Research

My research has focused on methods for discovering and modeling complex physical systems from data. I use approaches from machine learning (especially neural networks and sparse regression) for dynamical systems model discovery and systems identification. I am particularly interested in how machine learning can be leveraged to discover interpretable models.

Simultaneous discovery of coordinates and governing equations. My recent work focuses on the discovery of parsimonious nonlinear governing equations from high-dimensional dynamical data. We developed a flexible autoencoder framework that simultaneously identifies a set of reduced coordinates and associated dynamical model. This work is available in PNAS. Associated code can be found on github.

A unified sparse optimization framework to learn parsimonious physics-informed models from data. Applying machine learning approaches to scientific data often requires custom adaptations to handle application-specific challenges, such as physical constraints, data outliers, and parametric dependencies. We present a unified framework for learning nonlinear dynamical systems from data by combining SINDy with the recent SR3 optimization approach. We demonstrate how this approach can be used to handle nonconvex regularization, trimming of outliers, and parametric dependencies This work is available as an arXiv preprint.

PySINDy: an open-source Python package for identifying nonlinear dynamical systems from data. Together with fellow Ph.D. student Brian de Silva, I am developing a software package for applying SINDy to data. The package is designed to work well for both inexperienced practitioners who want to try out basic SINDy functionality and advanced users looking to customize the approach. It follows object-oriented design, is scikit-learn compatible, and implements a number of advanced options such as customizable function libraries, optimization algorithms, and differentiation methods.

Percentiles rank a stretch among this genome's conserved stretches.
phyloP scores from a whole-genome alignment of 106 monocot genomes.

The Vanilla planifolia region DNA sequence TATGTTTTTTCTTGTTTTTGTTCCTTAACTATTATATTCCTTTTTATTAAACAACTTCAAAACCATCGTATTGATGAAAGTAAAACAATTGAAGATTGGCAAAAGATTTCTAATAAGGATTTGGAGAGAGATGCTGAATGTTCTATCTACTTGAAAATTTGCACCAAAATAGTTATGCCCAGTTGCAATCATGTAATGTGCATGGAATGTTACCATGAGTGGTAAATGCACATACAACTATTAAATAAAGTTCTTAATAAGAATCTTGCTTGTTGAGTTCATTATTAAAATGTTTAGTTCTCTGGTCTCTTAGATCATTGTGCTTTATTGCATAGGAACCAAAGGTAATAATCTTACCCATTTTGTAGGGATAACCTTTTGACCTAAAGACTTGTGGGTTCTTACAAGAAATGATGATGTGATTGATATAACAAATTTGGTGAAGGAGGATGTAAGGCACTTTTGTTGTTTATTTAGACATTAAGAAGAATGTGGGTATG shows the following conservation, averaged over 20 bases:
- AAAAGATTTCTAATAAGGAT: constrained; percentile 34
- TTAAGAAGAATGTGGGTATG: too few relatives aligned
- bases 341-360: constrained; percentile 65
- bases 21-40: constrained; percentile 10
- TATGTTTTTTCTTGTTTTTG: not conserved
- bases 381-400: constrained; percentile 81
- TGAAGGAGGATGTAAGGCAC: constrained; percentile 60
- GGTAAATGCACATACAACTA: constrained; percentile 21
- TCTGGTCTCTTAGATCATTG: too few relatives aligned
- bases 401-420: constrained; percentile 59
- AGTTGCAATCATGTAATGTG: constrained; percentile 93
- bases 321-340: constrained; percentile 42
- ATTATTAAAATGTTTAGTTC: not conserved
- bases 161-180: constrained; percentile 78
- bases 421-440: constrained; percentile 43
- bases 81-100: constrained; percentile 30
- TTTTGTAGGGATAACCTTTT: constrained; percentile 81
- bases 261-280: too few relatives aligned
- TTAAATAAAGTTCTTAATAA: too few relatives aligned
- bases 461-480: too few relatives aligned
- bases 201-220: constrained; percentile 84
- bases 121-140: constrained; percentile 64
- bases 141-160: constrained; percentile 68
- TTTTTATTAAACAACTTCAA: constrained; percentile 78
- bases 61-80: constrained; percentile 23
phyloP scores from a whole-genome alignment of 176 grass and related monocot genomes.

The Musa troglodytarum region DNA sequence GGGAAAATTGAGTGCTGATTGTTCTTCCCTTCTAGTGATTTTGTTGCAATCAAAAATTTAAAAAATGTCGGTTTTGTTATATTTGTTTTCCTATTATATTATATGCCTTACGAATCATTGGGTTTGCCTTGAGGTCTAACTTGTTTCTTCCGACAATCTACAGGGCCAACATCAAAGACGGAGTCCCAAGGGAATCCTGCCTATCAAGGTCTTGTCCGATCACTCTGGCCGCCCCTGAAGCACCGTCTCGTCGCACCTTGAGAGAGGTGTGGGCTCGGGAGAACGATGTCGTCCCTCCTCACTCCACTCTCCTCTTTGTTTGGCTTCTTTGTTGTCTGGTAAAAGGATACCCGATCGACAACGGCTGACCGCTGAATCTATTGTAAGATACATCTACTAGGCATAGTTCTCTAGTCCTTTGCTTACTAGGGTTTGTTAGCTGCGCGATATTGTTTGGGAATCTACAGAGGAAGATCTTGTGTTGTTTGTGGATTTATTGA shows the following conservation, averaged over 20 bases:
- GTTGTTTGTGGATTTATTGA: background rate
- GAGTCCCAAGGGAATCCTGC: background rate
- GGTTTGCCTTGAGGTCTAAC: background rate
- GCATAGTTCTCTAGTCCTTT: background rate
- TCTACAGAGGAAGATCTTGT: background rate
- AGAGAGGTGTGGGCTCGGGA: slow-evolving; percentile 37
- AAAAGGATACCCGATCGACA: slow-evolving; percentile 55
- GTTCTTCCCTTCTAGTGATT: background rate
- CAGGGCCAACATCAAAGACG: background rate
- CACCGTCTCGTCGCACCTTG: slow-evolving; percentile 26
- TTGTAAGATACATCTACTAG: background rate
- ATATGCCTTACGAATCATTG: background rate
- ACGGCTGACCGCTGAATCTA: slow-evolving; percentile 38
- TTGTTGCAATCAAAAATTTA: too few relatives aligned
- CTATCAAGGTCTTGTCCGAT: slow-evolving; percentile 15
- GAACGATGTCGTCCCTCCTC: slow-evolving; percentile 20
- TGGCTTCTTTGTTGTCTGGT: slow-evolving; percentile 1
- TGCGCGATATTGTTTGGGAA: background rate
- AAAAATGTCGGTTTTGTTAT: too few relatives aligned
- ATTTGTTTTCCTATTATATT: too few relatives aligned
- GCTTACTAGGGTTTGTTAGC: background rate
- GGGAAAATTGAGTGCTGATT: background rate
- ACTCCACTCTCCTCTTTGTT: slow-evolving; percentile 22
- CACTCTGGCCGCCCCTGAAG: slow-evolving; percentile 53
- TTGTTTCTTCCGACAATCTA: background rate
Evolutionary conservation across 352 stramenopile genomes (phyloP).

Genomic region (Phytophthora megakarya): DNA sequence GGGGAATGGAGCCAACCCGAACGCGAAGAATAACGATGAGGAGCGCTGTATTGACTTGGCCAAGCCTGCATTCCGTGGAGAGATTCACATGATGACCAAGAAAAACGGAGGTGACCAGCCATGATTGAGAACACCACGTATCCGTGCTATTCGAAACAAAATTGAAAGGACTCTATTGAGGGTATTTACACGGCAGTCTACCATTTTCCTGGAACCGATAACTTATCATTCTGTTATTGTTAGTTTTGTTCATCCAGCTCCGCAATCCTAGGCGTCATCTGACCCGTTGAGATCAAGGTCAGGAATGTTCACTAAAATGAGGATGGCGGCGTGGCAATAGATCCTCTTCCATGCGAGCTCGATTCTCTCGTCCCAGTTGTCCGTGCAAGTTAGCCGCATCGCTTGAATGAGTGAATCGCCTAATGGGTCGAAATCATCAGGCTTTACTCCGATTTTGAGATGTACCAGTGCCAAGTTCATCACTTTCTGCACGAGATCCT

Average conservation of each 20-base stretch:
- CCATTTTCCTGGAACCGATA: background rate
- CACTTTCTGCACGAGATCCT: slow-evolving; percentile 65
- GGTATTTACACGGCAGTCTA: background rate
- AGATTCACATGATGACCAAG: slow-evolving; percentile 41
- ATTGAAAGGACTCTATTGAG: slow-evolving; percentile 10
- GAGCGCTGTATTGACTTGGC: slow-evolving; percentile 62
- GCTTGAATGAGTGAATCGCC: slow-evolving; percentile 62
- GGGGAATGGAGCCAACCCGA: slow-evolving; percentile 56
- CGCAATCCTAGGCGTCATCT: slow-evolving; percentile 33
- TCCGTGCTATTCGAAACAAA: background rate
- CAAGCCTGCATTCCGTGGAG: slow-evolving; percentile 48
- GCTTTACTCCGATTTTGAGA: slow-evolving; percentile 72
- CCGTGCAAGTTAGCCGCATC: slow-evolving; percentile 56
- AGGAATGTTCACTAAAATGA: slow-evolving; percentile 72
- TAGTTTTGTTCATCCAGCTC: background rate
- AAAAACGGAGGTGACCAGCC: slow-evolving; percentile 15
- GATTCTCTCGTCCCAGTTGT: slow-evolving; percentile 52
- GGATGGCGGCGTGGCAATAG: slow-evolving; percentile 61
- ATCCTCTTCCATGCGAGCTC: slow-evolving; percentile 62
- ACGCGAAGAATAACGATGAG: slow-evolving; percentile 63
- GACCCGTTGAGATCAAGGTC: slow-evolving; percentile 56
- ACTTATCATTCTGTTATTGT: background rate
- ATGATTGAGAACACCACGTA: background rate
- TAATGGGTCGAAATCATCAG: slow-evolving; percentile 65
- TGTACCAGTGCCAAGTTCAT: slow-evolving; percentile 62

Sampling strategies for data-driven discovery of multiscale systems. Systems with multiscale dynamics present numerous challenges for data-driven methods. We developed a set of sampling strategies that reduce the data requirement for modeling and discovering multiscale dynamical systems from data, focusing in particular on sparse identification of nonlinear dynamics (SINDy) and Hankel alternative view of Koopman (HAVOK). This work can be found here with associated code available on github.

´╗┐Dynamical modeling of brain-wide activity. Working with Eric Shea-Brown, I have collaborated with scientists at the Allen Institute for Brain Science on modeling the dynamics of whole-cortex activity during learning. We use latent variable models and regression frameworks to model and study the dynamics of widefield calcium imaging data from mice throughout the learning of a task. This work is currently in preparation for publication.